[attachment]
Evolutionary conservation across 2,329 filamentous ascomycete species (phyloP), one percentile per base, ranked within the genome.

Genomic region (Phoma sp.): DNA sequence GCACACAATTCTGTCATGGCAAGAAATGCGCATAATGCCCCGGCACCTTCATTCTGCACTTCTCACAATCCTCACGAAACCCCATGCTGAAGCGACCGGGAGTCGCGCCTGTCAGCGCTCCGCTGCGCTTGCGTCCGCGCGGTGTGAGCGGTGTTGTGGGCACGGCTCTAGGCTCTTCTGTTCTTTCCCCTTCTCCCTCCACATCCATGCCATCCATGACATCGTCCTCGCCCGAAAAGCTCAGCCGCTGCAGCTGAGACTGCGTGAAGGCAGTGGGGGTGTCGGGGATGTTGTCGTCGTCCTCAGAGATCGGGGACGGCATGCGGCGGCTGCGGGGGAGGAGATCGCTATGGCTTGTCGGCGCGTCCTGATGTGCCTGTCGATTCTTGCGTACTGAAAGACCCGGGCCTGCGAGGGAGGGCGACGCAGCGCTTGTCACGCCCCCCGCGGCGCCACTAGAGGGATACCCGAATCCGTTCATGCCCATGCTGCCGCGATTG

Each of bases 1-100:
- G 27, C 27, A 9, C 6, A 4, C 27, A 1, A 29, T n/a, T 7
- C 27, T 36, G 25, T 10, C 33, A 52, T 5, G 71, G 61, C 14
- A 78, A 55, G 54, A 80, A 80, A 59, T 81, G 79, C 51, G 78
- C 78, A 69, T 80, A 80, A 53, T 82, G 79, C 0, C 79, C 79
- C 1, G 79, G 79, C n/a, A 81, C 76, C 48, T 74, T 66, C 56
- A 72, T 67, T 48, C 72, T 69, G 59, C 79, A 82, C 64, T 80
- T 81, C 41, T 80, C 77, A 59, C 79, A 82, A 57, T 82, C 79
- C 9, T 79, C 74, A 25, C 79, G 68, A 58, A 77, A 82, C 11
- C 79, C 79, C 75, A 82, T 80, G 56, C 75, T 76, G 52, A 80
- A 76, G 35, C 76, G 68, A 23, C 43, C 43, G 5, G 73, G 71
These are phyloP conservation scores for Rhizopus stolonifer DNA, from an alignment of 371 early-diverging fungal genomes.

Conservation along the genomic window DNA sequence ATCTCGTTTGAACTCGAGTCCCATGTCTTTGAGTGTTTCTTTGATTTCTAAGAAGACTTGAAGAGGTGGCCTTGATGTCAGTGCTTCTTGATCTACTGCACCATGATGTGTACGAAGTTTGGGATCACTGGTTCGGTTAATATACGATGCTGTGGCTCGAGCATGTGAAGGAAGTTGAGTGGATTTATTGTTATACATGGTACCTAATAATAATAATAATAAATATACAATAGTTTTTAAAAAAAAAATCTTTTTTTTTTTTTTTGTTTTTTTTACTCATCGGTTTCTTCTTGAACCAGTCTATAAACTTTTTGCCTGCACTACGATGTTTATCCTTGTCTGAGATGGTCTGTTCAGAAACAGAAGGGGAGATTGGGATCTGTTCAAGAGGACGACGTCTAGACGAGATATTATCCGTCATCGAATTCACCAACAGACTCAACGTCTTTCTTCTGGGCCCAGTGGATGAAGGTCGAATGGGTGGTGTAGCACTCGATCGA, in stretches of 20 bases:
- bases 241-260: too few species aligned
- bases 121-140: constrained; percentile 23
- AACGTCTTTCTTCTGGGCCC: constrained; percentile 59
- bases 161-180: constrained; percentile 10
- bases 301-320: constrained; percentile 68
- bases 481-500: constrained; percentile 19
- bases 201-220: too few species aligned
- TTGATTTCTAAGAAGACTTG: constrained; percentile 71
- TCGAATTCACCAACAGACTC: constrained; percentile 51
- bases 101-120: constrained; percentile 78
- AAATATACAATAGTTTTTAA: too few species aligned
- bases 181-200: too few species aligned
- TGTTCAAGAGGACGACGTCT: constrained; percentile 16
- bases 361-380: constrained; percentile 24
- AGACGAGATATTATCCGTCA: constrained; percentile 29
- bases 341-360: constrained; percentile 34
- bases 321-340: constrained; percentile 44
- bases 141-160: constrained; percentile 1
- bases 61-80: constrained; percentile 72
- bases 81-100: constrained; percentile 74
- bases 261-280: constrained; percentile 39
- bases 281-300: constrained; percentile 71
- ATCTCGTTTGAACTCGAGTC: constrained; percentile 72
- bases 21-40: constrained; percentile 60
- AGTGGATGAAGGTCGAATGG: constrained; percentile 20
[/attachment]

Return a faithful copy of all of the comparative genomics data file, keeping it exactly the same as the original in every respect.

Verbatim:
Evolutionary conservation across 2,329 filamentous ascomycete species (phyloP), one percentile per base, ranked within the genome.

Genomic region (Phoma sp.): DNA sequence GCACACAATTCTGTCATGGCAAGAAATGCGCATAATGCCCCGGCACCTTCATTCTGCACTTCTCACAATCCTCACGAAACCCCATGCTGAAGCGACCGGGAGTCGCGCCTGTCAGCGCTCCGCTGCGCTTGCGTCCGCGCGGTGTGAGCGGTGTTGTGGGCACGGCTCTAGGCTCTTCTGTTCTTTCCCCTTCTCCCTCCACATCCATGCCATCCATGACATCGTCCTCGCCCGAAAAGCTCAGCCGCTGCAGCTGAGACTGCGTGAAGGCAGTGGGGGTGTCGGGGATGTTGTCGTCGTCCTCAGAGATCGGGGACGGCATGCGGCGGCTGCGGGGGAGGAGATCGCTATGGCTTGTCGGCGCGTCCTGATGTGCCTGTCGATTCTTGCGTACTGAAAGACCCGGGCCTGCGAGGGAGGGCGACGCAGCGCTTGTCACGCCCCCCGCGGCGCCACTAGAGGGATACCCGAATCCGTTCATGCCCATGCTGCCGCGATTG

Each of bases 1-100:
- G 27, C 27, A 9, C 6, A 4, C 27, A 1, A 29, T n/a, T 7
- C 27, T 36, G 25, T 10, C 33, A 52, T 5, G 71, G 61, C 14
- A 78, A 55, G 54, A 80, A 80, A 59, T 81, G 79, C 51, G 78
- C 78, A 69, T 80, A 80, A 53, T 82, G 79, C 0, C 79, C 79
- C 1, G 79, G 79, C n/a, A 81, C 76, C 48, T 74, T 66, C 56
- A 72, T 67, T 48, C 72, T 69, G 59, C 79, A 82, C 64, T 80
- T 81, C 41, T 80, C 77, A 59, C 79, A 82, A 57, T 82, C 79
- C 9, T 79, C 74, A 25, C 79, G 68, A 58, A 77, A 82, C 11
- C 79, C 79, C 75, A 82, T 80, G 56, C 75, T 76, G 52, A 80
- A 76, G 35, C 76, G 68, A 23, C 43, C 43, G 5, G 73, G 71
These are phyloP conservation scores for Rhizopus stolonifer DNA, from an alignment of 371 early-diverging fungal genomes.

Conservation along the genomic window DNA sequence ATCTCGTTTGAACTCGAGTCCCATGTCTTTGAGTGTTTCTTTGATTTCTAAGAAGACTTGAAGAGGTGGCCTTGATGTCAGTGCTTCTTGATCTACTGCACCATGATGTGTACGAAGTTTGGGATCACTGGTTCGGTTAATATACGATGCTGTGGCTCGAGCATGTGAAGGAAGTTGAGTGGATTTATTGTTATACATGGTACCTAATAATAATAATAATAAATATACAATAGTTTTTAAAAAAAAAATCTTTTTTTTTTTTTTTGTTTTTTTTACTCATCGGTTTCTTCTTGAACCAGTCTATAAACTTTTTGCCTGCACTACGATGTTTATCCTTGTCTGAGATGGTCTGTTCAGAAACAGAAGGGGAGATTGGGATCTGTTCAAGAGGACGACGTCTAGACGAGATATTATCCGTCATCGAATTCACCAACAGACTCAACGTCTTTCTTCTGGGCCCAGTGGATGAAGGTCGAATGGGTGGTGTAGCACTCGATCGA, in stretches of 20 bases:
- bases 241-260: too few species aligned
- bases 121-140: constrained; percentile 23
- AACGTCTTTCTTCTGGGCCC: constrained; percentile 59
- bases 161-180: constrained; percentile 10
- bases 301-320: constrained; percentile 68
- bases 481-500: constrained; percentile 19
- bases 201-220: too few species aligned
- TTGATTTCTAAGAAGACTTG: constrained; percentile 71
- TCGAATTCACCAACAGACTC: constrained; percentile 51
- bases 101-120: constrained; percentile 78
- AAATATACAATAGTTTTTAA: too few species aligned
- bases 181-200: too few species aligned
- TGTTCAAGAGGACGACGTCT: constrained; percentile 16
- bases 361-380: constrained; percentile 24
- AGACGAGATATTATCCGTCA: constrained; percentile 29
- bases 341-360: constrained; percentile 34
- bases 321-340: constrained; percentile 44
- bases 141-160: constrained; percentile 1
- bases 61-80: constrained; percentile 72
- bases 81-100: constrained; percentile 74
- bases 261-280: constrained; percentile 39
- bases 281-300: constrained; percentile 71
- ATCTCGTTTGAACTCGAGTC: constrained; percentile 72
- bases 21-40: constrained; percentile 60
- AGTGGATGAAGGTCGAATGG: constrained; percentile 20